Malaysia’s first 5G vertical farm has started, opening the door for more tech-savvy ventures in agriculture.
Why do we say that?
Well, for one thing as in virtually most areas of human endeavour, technology has arrived to pitch in. Agriculture, often so tenderly tied in with nature has been like a helpless and bruised child, suffering the most from climate change, pollution, declining water resources, overgrowing and a multitude of issues.
Will technology in the form of AI, ioT, 5G and robotics save us from starving one day?
Not yet. But the signs are indicating that the wave to revolutionize farming has already begun like never before. Even here in Malaysia.
As reported in the press, Boomgrow operates mainly from a repurposed shipping container in Ampang.
According to the report, the vegetables are grown under artificial lights with ioT sensors monitoring everything from leaf discoloration to nitrate content. The production is aided by AI and machine learning processes as well.
Indeed it remains as the country’s first 5G-supported vertical farm. The start-up has succeeded in reproducing ideal conditions of heat and humidity and can monitor growth in real-time. What would have been a pipe-dream earlier has now become a viable business enterprise with a production rate of 50,000 kg of vegetables a year.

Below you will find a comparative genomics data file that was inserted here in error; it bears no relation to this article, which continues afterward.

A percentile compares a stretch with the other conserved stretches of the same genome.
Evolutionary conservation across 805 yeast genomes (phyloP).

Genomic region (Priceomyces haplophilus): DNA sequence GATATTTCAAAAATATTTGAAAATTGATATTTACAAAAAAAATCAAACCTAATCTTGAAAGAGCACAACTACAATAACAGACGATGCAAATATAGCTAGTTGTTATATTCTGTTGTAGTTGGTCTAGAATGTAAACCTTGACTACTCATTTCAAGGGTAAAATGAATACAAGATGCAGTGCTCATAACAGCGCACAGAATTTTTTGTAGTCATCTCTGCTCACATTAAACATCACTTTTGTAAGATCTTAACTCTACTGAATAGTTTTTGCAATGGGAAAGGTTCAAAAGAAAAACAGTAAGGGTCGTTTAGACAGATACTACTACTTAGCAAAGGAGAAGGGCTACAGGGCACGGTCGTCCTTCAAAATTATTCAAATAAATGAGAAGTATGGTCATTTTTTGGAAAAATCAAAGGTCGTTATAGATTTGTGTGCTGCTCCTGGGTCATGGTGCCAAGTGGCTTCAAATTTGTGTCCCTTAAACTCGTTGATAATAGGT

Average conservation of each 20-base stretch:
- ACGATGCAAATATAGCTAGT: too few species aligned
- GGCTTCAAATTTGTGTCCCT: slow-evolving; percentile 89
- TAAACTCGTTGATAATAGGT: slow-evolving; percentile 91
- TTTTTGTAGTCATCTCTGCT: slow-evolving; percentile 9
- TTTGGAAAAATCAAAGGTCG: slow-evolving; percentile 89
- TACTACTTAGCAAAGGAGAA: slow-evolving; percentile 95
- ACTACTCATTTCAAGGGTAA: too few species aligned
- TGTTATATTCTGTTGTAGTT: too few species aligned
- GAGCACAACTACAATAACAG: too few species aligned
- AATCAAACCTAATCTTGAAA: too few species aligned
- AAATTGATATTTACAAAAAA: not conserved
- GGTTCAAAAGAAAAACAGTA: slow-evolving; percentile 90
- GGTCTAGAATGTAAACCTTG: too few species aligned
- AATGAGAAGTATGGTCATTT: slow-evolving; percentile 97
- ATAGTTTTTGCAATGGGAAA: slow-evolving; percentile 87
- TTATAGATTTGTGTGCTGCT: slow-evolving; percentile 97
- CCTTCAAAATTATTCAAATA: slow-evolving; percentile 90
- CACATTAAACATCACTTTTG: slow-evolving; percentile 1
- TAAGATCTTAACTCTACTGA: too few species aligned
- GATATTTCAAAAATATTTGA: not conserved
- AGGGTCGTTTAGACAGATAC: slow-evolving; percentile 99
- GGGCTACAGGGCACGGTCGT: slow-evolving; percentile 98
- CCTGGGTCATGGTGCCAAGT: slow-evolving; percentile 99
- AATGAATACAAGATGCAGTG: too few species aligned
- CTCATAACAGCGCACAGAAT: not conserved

Across the globe, agri tech continues to grow. Greenhouse farms using metal reflectors harness natural sunlight in a controlled environment. The absence of soil becomes apparent as plants are grown in robotic tables with constant monitoring.
There are many benefits to this revolution of sorts. For one it uses less water in less space, reduces harvest time from a probable six weeks to 28 days without pest or soil issues. Indoor farming is being carried out in old farmhouses, containers and even on hotel roofs. The advent of hydroponics involves the co-existence of plants and fishes in connected harmony. Robotics is increasingly being used to support farming in viable terms now.
In outdoor farming the buzz of drones can be heard distinctively, when it will become the new beast of burden begs a question.
Yes, we’d better believe it – necessity is indeed the mother of invention. We can with some certainty expect more innovations in agriculture as we speak.